Recent events continue to push the acceleration of 5G deployment and the advancements offered by 5G architecture is set to change the way we perceive our digital environments. As we embrace and adapt ourselves to the new normal, technology has become our absolute arena for collaboration. The continuing disruptions are accelerating the demand for bandwidth, raising the stakes for real-time response and ultimately pushing deployment of the most dynamic and multifaceted generation of mobile communication. Low latency applications, accurate location intelligence and machine learning will be the 5G stronghold, as it provides the digital backbone for essential infrastructure across the world, opening up new opportunities, while enhancing our ability and transforming the way we work and collaborate. There is an immediate load and shift in network traffic that has taken place and network optimization will be crucial for network operators to ensure efficient resource utilization.
The key to successful 5G network deployment adapt traditional best practices to the new technological breakthroughs that have set 5G apart. These principles cut across all facets of 5G network architecture, technology and performance.
VIAVI observes three leading 5G trends to watch in 2021:
5G mmWave becomes a reality
The anticipation of 5G high bandwidth and better performance compared to 4G is pushing operators to accelerate the nationwide deployment of 5G mmWave services in countries around the world. This is in contrast to the previously held concept that mmWave would only be used for dense urban areas or hot spots. As of the writing of this article, iPhone 12 preorders have surpassed expectations, and with the emphasis on the 5G capabilities of iPhone 12, operators are feeling the pressure from the competitive landscape to make sure they have the best 5G coverage and performance to protect their brand. We believe that effect is accelerating the 5G standalone (SA) network upgrade as well as placing focus on millimeter wave nationwide deployments, to help ensure iPhone customers can get the best return on their investment in the new phone.
Additionally, changes in geo-politics environments (e.g. competition with China) are accelerating high frequency auctions and opening the possibilities to take advantage of the abundance of spectrum, bandwidth and speed available at mmWave frequencies.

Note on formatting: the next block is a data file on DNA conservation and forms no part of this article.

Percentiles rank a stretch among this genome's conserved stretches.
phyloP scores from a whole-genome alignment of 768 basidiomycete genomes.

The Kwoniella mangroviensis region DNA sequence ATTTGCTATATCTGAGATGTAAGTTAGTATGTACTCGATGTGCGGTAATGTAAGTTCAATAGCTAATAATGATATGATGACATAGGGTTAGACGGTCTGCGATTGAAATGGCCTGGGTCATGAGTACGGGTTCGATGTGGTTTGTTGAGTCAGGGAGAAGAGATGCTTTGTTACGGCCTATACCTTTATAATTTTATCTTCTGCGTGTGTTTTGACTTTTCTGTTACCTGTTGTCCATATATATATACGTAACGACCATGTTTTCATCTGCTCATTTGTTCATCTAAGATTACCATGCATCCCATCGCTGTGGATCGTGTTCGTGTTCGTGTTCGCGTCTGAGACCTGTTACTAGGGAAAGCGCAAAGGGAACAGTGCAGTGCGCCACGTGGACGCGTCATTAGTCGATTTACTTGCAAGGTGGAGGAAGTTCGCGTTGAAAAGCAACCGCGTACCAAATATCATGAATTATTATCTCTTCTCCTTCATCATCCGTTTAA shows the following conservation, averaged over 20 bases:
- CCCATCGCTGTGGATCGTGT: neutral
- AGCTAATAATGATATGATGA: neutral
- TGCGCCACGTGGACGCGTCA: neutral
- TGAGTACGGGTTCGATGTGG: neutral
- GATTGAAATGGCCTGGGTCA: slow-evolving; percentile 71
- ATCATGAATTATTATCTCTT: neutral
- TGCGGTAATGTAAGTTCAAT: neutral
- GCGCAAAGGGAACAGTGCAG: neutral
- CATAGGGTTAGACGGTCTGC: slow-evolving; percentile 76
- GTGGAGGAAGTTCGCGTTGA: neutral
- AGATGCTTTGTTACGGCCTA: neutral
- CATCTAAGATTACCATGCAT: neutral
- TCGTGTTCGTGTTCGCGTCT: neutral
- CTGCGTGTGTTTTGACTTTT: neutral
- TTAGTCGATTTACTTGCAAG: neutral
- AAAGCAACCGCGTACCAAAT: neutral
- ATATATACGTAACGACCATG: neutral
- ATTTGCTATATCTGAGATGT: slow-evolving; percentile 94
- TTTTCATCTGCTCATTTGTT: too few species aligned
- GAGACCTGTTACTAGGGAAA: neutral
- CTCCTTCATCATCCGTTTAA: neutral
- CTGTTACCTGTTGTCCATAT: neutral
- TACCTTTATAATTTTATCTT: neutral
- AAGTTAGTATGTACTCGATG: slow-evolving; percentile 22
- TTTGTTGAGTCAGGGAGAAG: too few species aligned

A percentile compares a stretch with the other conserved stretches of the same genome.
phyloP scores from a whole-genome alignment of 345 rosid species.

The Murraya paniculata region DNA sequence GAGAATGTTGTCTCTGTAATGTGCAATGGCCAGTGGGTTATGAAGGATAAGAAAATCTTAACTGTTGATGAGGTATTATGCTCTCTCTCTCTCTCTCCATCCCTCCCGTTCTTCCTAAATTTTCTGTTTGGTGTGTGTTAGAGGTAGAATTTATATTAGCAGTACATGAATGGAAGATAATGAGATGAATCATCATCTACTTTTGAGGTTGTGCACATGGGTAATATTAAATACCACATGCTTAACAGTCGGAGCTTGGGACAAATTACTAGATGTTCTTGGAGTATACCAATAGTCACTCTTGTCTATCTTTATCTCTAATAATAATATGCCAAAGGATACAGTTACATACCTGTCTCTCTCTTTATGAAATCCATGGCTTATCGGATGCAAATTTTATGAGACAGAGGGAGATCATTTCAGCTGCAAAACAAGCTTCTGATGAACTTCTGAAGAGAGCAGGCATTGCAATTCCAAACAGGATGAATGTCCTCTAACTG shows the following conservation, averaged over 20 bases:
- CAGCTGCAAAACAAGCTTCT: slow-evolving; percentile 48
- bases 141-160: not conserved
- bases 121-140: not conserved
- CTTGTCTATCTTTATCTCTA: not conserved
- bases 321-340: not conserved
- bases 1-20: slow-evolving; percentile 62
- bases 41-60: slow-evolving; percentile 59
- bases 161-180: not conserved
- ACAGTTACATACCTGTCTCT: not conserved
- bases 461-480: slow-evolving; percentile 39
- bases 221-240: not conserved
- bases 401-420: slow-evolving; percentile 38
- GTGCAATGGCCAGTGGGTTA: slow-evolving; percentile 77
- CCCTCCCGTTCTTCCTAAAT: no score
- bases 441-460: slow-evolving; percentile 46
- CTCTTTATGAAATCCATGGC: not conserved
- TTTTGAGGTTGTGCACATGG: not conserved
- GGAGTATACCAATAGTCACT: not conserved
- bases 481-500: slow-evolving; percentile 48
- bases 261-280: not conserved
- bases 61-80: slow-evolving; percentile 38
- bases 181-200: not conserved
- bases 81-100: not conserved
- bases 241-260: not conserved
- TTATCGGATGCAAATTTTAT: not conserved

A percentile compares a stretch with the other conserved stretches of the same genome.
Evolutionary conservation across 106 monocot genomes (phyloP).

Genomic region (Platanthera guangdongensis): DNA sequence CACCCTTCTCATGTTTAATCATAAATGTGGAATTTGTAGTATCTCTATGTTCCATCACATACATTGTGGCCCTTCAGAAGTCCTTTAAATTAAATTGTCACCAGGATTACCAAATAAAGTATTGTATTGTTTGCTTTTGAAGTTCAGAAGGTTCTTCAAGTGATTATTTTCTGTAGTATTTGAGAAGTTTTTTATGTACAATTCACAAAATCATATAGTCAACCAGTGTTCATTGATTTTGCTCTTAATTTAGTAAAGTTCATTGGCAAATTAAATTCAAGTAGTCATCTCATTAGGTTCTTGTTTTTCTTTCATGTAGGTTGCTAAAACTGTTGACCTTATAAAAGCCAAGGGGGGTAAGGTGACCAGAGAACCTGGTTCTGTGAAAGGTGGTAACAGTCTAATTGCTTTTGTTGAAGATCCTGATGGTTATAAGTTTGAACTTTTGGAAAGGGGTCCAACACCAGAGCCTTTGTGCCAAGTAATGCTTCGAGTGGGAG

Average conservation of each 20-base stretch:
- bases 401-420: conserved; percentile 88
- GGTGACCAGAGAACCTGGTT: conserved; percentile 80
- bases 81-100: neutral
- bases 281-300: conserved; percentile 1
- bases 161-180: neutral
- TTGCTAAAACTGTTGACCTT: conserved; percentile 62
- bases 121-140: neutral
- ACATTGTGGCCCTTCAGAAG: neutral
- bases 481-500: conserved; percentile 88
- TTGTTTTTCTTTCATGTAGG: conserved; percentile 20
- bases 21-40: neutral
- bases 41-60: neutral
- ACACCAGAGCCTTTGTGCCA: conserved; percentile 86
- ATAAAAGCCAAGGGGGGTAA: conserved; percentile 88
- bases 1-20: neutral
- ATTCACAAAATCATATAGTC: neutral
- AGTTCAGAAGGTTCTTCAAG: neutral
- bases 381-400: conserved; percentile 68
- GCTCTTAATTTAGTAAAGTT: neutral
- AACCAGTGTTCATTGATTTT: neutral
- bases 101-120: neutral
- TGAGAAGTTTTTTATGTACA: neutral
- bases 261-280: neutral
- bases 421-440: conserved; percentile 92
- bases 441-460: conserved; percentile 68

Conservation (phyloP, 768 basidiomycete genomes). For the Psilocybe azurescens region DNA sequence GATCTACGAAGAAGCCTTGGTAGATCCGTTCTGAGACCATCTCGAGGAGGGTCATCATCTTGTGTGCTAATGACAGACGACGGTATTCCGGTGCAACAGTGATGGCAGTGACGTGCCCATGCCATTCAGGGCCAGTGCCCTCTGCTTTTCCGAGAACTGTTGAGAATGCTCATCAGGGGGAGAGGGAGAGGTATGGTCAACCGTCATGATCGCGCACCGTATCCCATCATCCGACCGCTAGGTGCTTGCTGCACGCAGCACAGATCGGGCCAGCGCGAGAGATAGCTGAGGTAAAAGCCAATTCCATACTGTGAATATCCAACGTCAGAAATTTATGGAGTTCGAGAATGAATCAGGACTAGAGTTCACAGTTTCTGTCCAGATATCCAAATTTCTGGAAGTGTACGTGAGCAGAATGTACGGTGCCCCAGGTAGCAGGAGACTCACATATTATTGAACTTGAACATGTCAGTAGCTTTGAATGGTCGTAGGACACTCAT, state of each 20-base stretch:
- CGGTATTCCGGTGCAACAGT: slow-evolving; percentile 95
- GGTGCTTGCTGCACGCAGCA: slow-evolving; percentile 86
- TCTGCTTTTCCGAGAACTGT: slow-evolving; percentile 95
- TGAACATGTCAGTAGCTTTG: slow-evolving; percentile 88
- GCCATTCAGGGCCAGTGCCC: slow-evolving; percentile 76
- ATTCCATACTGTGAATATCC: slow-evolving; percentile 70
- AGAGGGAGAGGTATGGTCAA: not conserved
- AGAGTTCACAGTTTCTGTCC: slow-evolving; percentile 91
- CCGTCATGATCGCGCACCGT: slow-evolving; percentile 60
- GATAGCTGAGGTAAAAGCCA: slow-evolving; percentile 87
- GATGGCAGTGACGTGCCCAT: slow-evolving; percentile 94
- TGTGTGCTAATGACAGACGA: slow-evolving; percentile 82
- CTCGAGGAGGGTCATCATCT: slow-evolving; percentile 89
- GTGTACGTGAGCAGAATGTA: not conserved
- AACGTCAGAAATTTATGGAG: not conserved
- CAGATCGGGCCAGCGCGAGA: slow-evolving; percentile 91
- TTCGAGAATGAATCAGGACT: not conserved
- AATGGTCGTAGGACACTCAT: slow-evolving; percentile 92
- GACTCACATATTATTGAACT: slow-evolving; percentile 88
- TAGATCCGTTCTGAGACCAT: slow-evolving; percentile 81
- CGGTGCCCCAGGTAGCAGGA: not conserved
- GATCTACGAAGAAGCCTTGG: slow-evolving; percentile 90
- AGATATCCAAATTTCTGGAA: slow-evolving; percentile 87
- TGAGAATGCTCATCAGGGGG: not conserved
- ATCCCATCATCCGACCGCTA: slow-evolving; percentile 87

O-RAN gains momentum
Telecom operators are switching to open radio access network (O-RAN) architectures worldwide in an effort to simplify 5G RAN deployment and management, and to efficiently enable the scalability needed to meet rising data demands. O-RAN can significantly advance 5G network deployments and it is encouraging to see vendors and telecom operators working together. At the current pace, we believe the era of monolithic vendor RAN will become a thing of the past in the next three to five years. Traditionally, RAN components have been built on proprietary hardware with vendor-specific protocols for communications, software functions, and interfaces. Open RAN initiatives were developed to help operators evolve infrastructure quickly and expedite monetization of new 5G business opportunities. All of this while enabling better CapEx management and holding OpEx.
To deliver 5G profitably, operators need to look closely at ways to manage the high cost areas of network evolution, growth and maintenance. Open RAN architectures give them several new avenues to accomplish a multi-vendor interoperable ecosystem that drives healthier competition, innovations and lower costs for RAN equipment.
Private networks are the hot ticket
5G offers much more opportunity beyond binge-watching our favorite TV shows. In addition to higher speeds, 5G enables low latency, massive scaling in machine-to-machine connections and network slicing—capabilities that will allow the full potential of the internet of things (IoT) to be realized.
Excitement over the disruptive nature of 5G has spurred interest in private infrastructure. As 5G networks continue to roll out, the development of private networks over 5G—something that started in LTE—will create the infrastructure needed to expand the industrial IoT and machine to machine interaction, ushering in the next industrial revolution. These private networks generally will consist of a wireless local area network (LAN) that uses 5G technologies to deliver dedicated bandwidth, providing massive connectivity to support defined automation and IoT needs.
The release of unlicensed spectrum for industry verticals is one major driver behind the surge of private 5G networks, enabling deployment of private 5G networks without going through a mobile operator. This development is expected to give rise to new classes of business-to-business service providers, changing the competitive landscape for today’s network operators.
Although the pandemic may have delayed the pace of 5G deployment worldwide due to lockdowns and supply chain challenges, the reality of the need for advanced low latency and high bandwidth as a result of healthcare ideas to defeat the virus, as well as the inevitable shift in working and life needs, has paved the way for rapid 5G acceleration in 2021.
About the Author:
Dr. Sameh Yamany, PhD, is Chief Technology Officer at VIAVI Solutions where he drives technology innovation and execution for the company.